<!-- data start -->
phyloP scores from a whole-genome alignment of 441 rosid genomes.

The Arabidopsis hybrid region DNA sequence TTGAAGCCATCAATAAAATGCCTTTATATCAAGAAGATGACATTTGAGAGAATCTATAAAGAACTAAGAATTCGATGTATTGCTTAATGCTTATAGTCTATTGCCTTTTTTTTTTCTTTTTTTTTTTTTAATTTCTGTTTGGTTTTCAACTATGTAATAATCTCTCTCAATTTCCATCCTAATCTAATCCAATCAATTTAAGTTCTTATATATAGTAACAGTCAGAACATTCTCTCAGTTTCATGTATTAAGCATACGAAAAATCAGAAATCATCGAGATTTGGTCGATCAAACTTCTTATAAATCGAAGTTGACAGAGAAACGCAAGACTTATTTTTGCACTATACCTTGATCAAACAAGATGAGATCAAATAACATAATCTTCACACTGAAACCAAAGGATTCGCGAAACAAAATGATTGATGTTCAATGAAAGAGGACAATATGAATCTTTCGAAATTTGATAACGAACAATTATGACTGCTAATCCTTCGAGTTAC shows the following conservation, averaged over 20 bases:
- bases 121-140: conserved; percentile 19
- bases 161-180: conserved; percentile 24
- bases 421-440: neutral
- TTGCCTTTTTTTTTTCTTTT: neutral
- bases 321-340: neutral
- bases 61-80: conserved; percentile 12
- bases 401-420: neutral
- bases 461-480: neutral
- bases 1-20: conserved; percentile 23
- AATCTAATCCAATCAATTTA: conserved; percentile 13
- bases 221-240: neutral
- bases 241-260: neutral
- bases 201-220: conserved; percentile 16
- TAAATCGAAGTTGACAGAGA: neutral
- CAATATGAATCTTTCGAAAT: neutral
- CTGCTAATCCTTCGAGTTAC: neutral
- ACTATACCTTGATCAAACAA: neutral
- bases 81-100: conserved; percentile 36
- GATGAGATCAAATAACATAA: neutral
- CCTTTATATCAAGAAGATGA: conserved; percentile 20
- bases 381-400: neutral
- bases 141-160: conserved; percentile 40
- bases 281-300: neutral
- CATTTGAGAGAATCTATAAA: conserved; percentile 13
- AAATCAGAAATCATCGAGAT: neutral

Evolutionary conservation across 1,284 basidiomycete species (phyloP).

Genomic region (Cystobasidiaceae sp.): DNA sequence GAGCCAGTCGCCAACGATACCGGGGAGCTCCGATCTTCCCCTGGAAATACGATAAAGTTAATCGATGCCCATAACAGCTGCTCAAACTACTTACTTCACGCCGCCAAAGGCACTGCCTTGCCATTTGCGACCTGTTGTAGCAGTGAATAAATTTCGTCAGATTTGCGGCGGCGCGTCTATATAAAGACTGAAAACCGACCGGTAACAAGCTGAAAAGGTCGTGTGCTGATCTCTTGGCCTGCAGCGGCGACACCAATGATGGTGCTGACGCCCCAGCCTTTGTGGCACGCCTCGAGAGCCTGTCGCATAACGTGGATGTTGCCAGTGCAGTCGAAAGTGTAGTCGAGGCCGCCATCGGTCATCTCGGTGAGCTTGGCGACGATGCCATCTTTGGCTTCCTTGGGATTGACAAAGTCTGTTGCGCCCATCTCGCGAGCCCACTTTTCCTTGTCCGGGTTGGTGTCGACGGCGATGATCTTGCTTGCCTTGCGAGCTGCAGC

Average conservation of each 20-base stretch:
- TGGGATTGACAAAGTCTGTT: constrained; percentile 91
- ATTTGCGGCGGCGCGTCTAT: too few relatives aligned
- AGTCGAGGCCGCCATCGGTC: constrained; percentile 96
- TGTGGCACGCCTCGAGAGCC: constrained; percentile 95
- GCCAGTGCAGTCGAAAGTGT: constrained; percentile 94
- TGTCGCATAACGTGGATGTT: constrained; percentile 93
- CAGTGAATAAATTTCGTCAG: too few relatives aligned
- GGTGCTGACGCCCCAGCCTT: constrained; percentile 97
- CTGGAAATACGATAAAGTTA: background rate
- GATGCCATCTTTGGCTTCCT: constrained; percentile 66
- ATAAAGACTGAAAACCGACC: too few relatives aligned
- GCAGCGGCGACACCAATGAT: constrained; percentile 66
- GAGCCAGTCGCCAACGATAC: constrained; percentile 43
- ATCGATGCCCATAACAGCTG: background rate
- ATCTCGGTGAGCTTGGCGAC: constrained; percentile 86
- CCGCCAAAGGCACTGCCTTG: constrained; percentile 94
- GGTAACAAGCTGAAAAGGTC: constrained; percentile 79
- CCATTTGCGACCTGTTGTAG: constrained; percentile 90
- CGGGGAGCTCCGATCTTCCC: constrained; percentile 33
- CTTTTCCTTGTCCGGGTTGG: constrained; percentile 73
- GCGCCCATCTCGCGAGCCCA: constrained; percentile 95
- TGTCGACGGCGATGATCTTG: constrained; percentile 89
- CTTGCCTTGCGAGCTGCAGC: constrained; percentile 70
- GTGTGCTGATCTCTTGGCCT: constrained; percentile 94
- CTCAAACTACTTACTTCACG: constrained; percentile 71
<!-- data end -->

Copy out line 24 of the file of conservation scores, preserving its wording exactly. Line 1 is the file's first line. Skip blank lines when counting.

- bases 141-160: conserved; percentile 40